The world of cosmetic dentistry could come under close government scrutiny following a damning report into the booming multi-million pound cosmetic industry.
An independent review into cosmetic interventions reveals its blueprint for a major overhaul of the industry today (Wednesday).
It suggests that dermal fillers should only be available by prescription and clinicians must be properly registered in order to carry out cosmetic procedures.
The cosmetic industry should also come under the remit of an ombudsman specially for private health care.
Commissioned by the government following the PIP breast implant scandal, it also recommends that ministers should consider a separate review of cosmetic dentistry where similar concerns exist about poor or little regulation.
The report slams the under regulation of a UK cosmetic industry thought to be worth £2.3 billion a year, suggesting that ‘a person having a non-surgical cosmetic intervention has no more protection and redress than someone buying a ballpoint pen or a toothbrush’.
The review looked at products used for surgical and non-surgical procedures, the people who administer them, the way they are advertised and the advice and support patients are given.
Today’s report sets out how the committee would like to see the sector better regulated, practitioners better trained and people having proper redress if things go wrong.
One major area for alarm is dermal fillers, a procedure increasingly carried out by aesthetic dental practices throughout the UK.
The report says: ‘Dermal fillers are a particular cause for concern as anyone can set themselves up as a practitioner, with no requirement for knowledge, training or previous experience. Nor are there sufficient checks in place with regard to product quality – most dermal fillers have no more controls than a bottle of floor cleaner.
‘There has been explosive growth in this market, driven by a combination of high demand and high profits in an era when all other commercial income is stalling.
It adds: ‘It is our view that dermal fillers are a crisis waiting to happen. Previous attempts at self-regulation in the industry have failed, largely because voluntary codes have meant that only the best in this disparate sector commit themselves to better practice, whilst the unscrupulous and unsafe carry on as before.’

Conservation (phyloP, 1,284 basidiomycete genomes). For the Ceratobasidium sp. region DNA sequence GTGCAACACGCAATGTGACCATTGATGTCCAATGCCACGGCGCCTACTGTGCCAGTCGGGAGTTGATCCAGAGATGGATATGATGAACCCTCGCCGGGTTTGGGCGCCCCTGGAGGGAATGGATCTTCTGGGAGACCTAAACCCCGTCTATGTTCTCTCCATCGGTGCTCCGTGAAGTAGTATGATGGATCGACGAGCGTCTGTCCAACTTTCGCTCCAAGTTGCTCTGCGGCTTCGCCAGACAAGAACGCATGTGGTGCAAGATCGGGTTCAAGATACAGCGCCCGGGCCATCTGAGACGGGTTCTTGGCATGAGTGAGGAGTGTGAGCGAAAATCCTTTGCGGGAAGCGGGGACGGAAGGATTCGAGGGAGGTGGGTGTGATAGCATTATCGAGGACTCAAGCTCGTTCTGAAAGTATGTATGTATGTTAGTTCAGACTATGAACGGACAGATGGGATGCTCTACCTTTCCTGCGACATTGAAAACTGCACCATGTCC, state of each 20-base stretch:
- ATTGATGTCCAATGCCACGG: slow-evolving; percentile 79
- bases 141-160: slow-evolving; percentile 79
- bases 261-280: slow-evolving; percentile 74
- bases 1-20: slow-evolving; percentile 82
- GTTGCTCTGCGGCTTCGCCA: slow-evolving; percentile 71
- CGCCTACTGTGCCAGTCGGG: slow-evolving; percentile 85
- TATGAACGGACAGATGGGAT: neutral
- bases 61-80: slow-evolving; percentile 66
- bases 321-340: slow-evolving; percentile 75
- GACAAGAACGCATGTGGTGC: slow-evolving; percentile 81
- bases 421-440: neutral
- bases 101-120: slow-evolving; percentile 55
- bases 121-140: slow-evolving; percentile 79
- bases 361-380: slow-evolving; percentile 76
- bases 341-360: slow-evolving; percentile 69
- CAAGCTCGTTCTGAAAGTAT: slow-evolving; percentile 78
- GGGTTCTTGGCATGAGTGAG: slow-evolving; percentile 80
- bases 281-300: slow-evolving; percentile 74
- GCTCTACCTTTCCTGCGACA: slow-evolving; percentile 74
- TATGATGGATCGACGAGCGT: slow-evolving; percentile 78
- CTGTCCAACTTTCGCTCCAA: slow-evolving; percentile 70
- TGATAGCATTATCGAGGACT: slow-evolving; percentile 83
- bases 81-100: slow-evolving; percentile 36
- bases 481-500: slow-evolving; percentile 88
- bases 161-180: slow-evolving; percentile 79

If the review’s recommendations are taken on board, people offering injectables such as dermal fillers or Botox will come under closer scrutiny and dermal fillers that currently fall outside of the EU Medical Devices Directive could be classified as medical devices and therefore subject to stringent safety checks.
However, even if these changes to the EU Directive are agreed, they are unlikely to be Review of the Regulation of Cosmetic Interventions 30 implemented before 2018.
The review, led by NHS medical director, Professor Sir Bruce Keogh, has been looking at how to protect patients and tackle unsafe practices in an industry.
He said: ‘At the heart of this report is the person who chooses to have a cosmetic procedure. We have heard terrible reports about people who have trusted a cosmetic practitioner to help them but, when things have gone wrong, they have been left high and dry with no help. These people have not had the safety net that those using the NHS have. This needs to change.
‘We would like to see everyone who chooses to have any cosmetic procedure better protected… ultimately, if someone needs to step in on the side of patients, we think there should be an ombudsman to do that.’
Meanwhile, the British Dental Association (BDA) welcomed the review.
Dr Martin Fallowfield, chair of the BDA’s principal executive committee, said: ‘The BDA welcomes the report of the independent review into cosmetic interventions and the call for the sector to be better regulated in the interests of patient safety.
‘The BDA will be studying the report carefully to consider the findings in detail and how they impact on the dental profession.’
Health minister Dr Dan Poulter said: ‘The independent panel has made some far-reaching recommendations – the principles of which I agree with entirely. We will consider the report carefully and respond in detail in the summer.’
The committee found that, historically, the governance of standards of practice in cosmetic surgery has been limited, something it felt applied to cosmetic dentistry, too.
Consequently, it has suggested that Ministers should consider a further review in that area.